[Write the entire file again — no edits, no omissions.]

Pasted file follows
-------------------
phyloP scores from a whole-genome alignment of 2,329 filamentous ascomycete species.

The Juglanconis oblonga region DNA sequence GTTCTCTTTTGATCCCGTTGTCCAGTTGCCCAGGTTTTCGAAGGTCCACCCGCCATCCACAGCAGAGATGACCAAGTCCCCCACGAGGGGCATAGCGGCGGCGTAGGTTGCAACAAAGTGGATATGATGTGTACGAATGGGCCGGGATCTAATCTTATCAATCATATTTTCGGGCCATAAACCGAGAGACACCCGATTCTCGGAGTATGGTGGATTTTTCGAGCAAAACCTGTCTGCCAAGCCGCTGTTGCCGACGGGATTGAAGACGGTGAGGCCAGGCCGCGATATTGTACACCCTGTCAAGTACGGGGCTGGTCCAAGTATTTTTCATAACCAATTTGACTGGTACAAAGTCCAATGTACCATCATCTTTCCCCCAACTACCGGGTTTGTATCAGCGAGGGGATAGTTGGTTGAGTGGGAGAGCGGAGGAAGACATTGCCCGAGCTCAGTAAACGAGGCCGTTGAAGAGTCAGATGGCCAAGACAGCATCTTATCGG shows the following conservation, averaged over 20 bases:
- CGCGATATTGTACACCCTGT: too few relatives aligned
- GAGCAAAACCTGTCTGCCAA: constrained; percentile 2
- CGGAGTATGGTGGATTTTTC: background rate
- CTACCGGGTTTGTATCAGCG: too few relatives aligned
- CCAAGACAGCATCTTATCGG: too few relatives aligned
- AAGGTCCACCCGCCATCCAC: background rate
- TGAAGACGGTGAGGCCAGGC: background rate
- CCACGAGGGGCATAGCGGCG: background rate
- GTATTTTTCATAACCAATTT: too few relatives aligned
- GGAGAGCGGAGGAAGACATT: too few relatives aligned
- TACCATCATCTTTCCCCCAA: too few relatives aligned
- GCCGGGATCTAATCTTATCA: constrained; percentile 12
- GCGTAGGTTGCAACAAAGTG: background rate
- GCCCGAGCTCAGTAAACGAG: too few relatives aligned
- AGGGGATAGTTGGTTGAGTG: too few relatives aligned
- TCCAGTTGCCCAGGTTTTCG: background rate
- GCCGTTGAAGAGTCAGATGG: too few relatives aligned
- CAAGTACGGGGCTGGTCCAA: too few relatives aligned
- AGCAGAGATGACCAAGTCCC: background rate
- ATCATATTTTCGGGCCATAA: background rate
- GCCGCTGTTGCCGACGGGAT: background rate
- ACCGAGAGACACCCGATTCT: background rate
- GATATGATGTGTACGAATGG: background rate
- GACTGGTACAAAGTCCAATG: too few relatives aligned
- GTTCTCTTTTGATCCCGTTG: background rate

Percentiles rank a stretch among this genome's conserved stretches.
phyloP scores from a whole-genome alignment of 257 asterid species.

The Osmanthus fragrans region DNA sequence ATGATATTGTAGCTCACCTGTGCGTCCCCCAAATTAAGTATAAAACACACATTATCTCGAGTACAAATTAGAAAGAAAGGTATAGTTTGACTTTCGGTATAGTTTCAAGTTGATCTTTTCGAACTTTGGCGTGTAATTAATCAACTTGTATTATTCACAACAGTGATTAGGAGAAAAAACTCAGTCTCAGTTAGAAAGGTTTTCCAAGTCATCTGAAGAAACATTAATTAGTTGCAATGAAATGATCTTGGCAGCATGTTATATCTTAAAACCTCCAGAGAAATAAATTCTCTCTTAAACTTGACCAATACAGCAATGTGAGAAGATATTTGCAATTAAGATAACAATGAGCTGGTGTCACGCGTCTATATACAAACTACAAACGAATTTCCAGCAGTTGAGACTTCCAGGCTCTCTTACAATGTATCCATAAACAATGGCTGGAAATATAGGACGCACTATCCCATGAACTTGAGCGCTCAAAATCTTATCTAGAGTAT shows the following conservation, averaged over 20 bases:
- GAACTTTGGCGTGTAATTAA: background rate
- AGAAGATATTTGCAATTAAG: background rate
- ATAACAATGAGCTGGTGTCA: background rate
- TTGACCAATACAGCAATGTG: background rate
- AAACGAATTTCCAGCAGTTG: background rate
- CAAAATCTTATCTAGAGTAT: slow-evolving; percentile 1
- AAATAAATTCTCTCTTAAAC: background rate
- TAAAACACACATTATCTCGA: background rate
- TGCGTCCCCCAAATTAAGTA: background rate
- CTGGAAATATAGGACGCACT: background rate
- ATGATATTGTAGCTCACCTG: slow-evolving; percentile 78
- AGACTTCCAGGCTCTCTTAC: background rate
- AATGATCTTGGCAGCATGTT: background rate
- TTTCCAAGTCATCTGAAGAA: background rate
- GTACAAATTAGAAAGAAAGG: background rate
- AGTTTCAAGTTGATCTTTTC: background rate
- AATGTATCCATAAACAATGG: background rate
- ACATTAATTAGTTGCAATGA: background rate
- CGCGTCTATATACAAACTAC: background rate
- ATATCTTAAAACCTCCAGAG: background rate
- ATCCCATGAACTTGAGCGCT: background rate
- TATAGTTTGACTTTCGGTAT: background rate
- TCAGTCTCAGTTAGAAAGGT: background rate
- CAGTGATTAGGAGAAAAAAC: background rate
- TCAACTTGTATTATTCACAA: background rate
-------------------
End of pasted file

phyloP scores from a whole-genome alignment of 2,329 filamentous ascomycete species.

The Juglanconis oblonga region DNA sequence GTTCTCTTTTGATCCCGTTGTCCAGTTGCCCAGGTTTTCGAAGGTCCACCCGCCATCCACAGCAGAGATGACCAAGTCCCCCACGAGGGGCATAGCGGCGGCGTAGGTTGCAACAAAGTGGATATGATGTGTACGAATGGGCCGGGATCTAATCTTATCAATCATATTTTCGGGCCATAAACCGAGAGACACCCGATTCTCGGAGTATGGTGGATTTTTCGAGCAAAACCTGTCTGCCAAGCCGCTGTTGCCGACGGGATTGAAGACGGTGAGGCCAGGCCGCGATATTGTACACCCTGTCAAGTACGGGGCTGGTCCAAGTATTTTTCATAACCAATTTGACTGGTACAAAGTCCAATGTACCATCATCTTTCCCCCAACTACCGGGTTTGTATCAGCGAGGGGATAGTTGGTTGAGTGGGAGAGCGGAGGAAGACATTGCCCGAGCTCAGTAAACGAGGCCGTTGAAGAGTCAGATGGCCAAGACAGCATCTTATCGG shows the following conservation, averaged over 20 bases:
- CGCGATATTGTACACCCTGT: too few relatives aligned
- GAGCAAAACCTGTCTGCCAA: constrained; percentile 2
- CGGAGTATGGTGGATTTTTC: background rate
- CTACCGGGTTTGTATCAGCG: too few relatives aligned
- CCAAGACAGCATCTTATCGG: too few relatives aligned
- AAGGTCCACCCGCCATCCAC: background rate
- TGAAGACGGTGAGGCCAGGC: background rate
- CCACGAGGGGCATAGCGGCG: background rate
- GTATTTTTCATAACCAATTT: too few relatives aligned
- GGAGAGCGGAGGAAGACATT: too few relatives aligned
- TACCATCATCTTTCCCCCAA: too few relatives aligned
- GCCGGGATCTAATCTTATCA: constrained; percentile 12
- GCGTAGGTTGCAACAAAGTG: background rate
- GCCCGAGCTCAGTAAACGAG: too few relatives aligned
- AGGGGATAGTTGGTTGAGTG: too few relatives aligned
- TCCAGTTGCCCAGGTTTTCG: background rate
- GCCGTTGAAGAGTCAGATGG: too few relatives aligned
- CAAGTACGGGGCTGGTCCAA: too few relatives aligned
- AGCAGAGATGACCAAGTCCC: background rate
- ATCATATTTTCGGGCCATAA: background rate
- GCCGCTGTTGCCGACGGGAT: background rate
- ACCGAGAGACACCCGATTCT: background rate
- GATATGATGTGTACGAATGG: background rate
- GACTGGTACAAAGTCCAATG: too few relatives aligned
- GTTCTCTTTTGATCCCGTTG: background rate

Percentiles rank a stretch among this genome's conserved stretches.
phyloP scores from a whole-genome alignment of 257 asterid species.

The Osmanthus fragrans region DNA sequence ATGATATTGTAGCTCACCTGTGCGTCCCCCAAATTAAGTATAAAACACACATTATCTCGAGTACAAATTAGAAAGAAAGGTATAGTTTGACTTTCGGTATAGTTTCAAGTTGATCTTTTCGAACTTTGGCGTGTAATTAATCAACTTGTATTATTCACAACAGTGATTAGGAGAAAAAACTCAGTCTCAGTTAGAAAGGTTTTCCAAGTCATCTGAAGAAACATTAATTAGTTGCAATGAAATGATCTTGGCAGCATGTTATATCTTAAAACCTCCAGAGAAATAAATTCTCTCTTAAACTTGACCAATACAGCAATGTGAGAAGATATTTGCAATTAAGATAACAATGAGCTGGTGTCACGCGTCTATATACAAACTACAAACGAATTTCCAGCAGTTGAGACTTCCAGGCTCTCTTACAATGTATCCATAAACAATGGCTGGAAATATAGGACGCACTATCCCATGAACTTGAGCGCTCAAAATCTTATCTAGAGTAT shows the following conservation, averaged over 20 bases:
- GAACTTTGGCGTGTAATTAA: background rate
- AGAAGATATTTGCAATTAAG: background rate
- ATAACAATGAGCTGGTGTCA: background rate
- TTGACCAATACAGCAATGTG: background rate
- AAACGAATTTCCAGCAGTTG: background rate
- CAAAATCTTATCTAGAGTAT: slow-evolving; percentile 1
- AAATAAATTCTCTCTTAAAC: background rate
- TAAAACACACATTATCTCGA: background rate
- TGCGTCCCCCAAATTAAGTA: background rate
- CTGGAAATATAGGACGCACT: background rate
- ATGATATTGTAGCTCACCTG: slow-evolving; percentile 78
- AGACTTCCAGGCTCTCTTAC: background rate
- AATGATCTTGGCAGCATGTT: background rate
- TTTCCAAGTCATCTGAAGAA: background rate
- GTACAAATTAGAAAGAAAGG: background rate
- AGTTTCAAGTTGATCTTTTC: background rate
- AATGTATCCATAAACAATGG: background rate
- ACATTAATTAGTTGCAATGA: background rate
- CGCGTCTATATACAAACTAC: background rate
- ATATCTTAAAACCTCCAGAG: background rate
- ATCCCATGAACTTGAGCGCT: background rate
- TATAGTTTGACTTTCGGTAT: background rate
- TCAGTCTCAGTTAGAAAGGT: background rate
- CAGTGATTAGGAGAAAAAAC: background rate
- TCAACTTGTATTATTCACAA: background rate